"One Hell of a Ride: The Life and Times of Lou Federico" ($24.95 in paperback from Adventure Publishing) is replete with black and white photographs. In a letter he writes that "I lived in the Chico area for many years during the waterfowl seasons, starting in 1967. . . . I am an outdoorsman and entrepreneur who pioneered Baja, California, in the 1960s and 70s in order to build resort hotels." He became friends with John Wayne in the last days of his life and remembers that in 1961 his Club Aero Mulege fly-in hotel was popular with influential Chicoans.
Marysville-Yuba City resident David Hobbs became a Christian in 1974 after quite an extraordinary pilgrimage, told in "Out of the Fire" ($15 in paperback from 4L Press). According to a news release, Hobbs worked for the U.S. Forest Service fighting fires starting in his college years. He "spent four years on helicopter crews, two years on tanker crews, and two years on the elite Rogue River Hotshots. He was also in the first group of college students busted for drugs at Humboldt State University . . . and spent the 'Summer of Love' (1967) in the drug scene in Berkeley."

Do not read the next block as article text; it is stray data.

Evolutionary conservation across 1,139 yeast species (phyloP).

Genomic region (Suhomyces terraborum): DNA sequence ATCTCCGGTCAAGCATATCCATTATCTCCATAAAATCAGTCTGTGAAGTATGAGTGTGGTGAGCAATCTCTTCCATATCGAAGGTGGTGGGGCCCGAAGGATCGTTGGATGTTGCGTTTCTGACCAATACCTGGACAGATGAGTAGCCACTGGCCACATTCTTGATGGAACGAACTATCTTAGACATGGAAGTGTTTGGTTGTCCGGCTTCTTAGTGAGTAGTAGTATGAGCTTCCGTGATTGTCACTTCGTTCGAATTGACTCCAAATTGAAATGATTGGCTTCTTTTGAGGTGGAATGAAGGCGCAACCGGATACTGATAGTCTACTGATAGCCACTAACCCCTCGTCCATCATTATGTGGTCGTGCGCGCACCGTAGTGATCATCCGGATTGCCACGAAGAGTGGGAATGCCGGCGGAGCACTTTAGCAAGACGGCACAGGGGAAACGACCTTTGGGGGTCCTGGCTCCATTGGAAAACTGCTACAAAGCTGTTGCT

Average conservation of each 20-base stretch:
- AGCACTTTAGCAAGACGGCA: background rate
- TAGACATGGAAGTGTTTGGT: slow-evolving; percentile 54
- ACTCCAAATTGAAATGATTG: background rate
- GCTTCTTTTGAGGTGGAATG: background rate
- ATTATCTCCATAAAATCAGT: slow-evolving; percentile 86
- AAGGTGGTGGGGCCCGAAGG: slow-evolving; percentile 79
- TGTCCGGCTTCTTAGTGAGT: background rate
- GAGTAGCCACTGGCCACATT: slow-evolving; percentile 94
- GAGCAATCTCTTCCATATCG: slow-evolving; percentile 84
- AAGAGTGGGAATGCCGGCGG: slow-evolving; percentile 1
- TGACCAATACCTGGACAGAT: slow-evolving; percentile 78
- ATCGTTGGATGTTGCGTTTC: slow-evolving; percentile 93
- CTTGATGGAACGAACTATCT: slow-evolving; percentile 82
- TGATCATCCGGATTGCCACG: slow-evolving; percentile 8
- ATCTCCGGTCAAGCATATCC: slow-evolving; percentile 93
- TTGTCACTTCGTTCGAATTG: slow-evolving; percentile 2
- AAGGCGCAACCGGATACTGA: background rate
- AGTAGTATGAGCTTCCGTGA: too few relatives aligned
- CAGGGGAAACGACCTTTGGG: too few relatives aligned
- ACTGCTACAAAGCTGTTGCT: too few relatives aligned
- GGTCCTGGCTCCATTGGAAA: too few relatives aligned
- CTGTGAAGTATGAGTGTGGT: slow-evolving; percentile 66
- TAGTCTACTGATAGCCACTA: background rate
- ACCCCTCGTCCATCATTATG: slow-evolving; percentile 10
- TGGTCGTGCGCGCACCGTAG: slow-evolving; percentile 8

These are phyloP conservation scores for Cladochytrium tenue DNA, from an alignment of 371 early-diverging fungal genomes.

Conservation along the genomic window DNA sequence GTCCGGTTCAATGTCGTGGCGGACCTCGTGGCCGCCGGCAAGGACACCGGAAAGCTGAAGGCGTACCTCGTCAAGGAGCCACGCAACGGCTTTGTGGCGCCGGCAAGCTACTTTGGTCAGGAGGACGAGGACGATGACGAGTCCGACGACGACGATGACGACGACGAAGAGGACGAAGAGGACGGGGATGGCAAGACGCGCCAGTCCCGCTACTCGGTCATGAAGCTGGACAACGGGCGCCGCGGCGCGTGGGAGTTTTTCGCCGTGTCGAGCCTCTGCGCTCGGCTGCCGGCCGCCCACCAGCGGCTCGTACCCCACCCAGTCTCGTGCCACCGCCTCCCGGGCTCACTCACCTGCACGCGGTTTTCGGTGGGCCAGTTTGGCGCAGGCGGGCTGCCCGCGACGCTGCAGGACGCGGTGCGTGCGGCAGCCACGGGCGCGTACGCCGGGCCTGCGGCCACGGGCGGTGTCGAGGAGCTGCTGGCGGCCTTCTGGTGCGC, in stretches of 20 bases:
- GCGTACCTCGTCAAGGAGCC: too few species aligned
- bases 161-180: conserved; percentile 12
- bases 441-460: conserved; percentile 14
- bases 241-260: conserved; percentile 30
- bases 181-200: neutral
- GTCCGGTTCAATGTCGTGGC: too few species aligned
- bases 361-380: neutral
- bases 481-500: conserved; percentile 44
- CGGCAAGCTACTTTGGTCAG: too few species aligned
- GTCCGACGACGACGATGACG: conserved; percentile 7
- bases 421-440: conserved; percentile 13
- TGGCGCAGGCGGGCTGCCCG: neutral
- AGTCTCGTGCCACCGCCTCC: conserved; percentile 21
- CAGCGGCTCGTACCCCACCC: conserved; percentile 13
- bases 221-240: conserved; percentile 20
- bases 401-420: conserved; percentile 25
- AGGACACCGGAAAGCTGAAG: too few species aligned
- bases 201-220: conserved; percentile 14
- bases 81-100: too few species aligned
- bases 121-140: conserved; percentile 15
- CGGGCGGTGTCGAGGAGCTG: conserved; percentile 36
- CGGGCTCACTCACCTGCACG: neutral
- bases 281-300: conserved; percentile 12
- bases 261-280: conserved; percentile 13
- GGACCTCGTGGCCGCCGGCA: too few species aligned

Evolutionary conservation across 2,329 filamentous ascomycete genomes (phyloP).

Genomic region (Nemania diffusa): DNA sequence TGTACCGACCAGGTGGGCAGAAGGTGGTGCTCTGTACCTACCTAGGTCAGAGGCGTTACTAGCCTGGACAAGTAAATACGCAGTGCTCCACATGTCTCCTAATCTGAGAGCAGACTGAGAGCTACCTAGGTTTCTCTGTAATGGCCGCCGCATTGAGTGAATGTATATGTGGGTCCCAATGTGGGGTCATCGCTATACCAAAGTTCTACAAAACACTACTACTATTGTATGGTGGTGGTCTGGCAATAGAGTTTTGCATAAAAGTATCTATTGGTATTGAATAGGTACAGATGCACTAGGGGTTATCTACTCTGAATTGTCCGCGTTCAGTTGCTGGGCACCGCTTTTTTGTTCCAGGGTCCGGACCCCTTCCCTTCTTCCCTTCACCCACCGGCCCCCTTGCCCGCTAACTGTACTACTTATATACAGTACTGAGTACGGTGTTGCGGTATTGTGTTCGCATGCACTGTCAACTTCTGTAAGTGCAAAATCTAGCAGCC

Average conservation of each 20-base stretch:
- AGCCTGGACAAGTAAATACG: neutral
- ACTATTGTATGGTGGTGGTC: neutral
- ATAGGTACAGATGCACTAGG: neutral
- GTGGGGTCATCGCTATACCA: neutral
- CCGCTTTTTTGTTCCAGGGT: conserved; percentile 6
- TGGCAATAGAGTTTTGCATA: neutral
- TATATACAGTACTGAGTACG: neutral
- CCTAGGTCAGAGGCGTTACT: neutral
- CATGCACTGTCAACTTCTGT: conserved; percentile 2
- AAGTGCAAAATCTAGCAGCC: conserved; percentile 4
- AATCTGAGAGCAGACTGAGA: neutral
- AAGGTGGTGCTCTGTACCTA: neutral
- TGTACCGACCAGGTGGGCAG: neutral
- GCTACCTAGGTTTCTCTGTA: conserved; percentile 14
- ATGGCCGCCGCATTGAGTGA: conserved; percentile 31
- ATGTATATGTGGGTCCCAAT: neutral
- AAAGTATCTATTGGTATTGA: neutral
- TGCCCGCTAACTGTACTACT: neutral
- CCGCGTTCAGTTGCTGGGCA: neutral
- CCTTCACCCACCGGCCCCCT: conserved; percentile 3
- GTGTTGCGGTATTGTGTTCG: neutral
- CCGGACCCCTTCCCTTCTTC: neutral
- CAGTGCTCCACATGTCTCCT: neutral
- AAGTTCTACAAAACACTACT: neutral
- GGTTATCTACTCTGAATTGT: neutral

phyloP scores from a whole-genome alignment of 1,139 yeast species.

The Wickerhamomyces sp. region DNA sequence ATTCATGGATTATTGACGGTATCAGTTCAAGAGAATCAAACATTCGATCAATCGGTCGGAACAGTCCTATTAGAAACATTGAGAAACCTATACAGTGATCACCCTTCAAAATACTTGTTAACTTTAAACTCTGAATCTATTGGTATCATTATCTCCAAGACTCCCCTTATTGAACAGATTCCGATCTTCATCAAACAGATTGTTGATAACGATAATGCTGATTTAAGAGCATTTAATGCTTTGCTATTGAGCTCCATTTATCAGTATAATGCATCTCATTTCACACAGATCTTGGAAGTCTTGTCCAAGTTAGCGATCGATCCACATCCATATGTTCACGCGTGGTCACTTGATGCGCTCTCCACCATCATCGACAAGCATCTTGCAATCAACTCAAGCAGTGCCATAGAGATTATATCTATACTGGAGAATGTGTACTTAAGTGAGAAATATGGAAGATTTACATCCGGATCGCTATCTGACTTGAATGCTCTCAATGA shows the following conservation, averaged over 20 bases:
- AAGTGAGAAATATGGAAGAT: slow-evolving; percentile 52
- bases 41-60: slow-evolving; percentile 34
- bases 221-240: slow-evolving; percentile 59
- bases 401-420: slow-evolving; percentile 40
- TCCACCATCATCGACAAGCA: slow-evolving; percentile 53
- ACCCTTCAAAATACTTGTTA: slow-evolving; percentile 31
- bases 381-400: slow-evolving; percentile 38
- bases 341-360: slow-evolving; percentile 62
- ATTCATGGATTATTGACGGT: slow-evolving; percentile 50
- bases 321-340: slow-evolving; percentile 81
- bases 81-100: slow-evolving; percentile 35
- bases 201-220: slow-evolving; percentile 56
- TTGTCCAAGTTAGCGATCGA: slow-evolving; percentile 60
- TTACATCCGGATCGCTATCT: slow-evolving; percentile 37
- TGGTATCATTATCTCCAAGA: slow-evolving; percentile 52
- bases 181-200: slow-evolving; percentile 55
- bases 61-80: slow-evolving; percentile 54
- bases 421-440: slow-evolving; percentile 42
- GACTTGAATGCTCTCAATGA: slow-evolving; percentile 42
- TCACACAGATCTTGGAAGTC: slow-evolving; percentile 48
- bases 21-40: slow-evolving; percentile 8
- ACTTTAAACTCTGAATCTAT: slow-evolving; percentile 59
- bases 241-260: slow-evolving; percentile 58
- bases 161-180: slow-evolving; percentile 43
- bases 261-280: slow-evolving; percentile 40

UC Berkeley anthropologist Kent Lightfoot, and Otis Parrish, a member of the Kashaya Pomo Tribe, have just published "California Indians and Their Environment: An Introduction" ($19.95 in paperback from University of California Press). New research suggests "California Indians lived in vibrant polities" practicing prescribed burning. Not all was paradise. The authors note that "we have good evidence that in some times and places Native peoples experienced poor health and hardships brought about by periodic food shortages, parasites, endemic diseases, violence, warfare, and political manipulations." Lavishly illustrated with detailed accounts of how the Konkow, Maidu and others used plants and animals.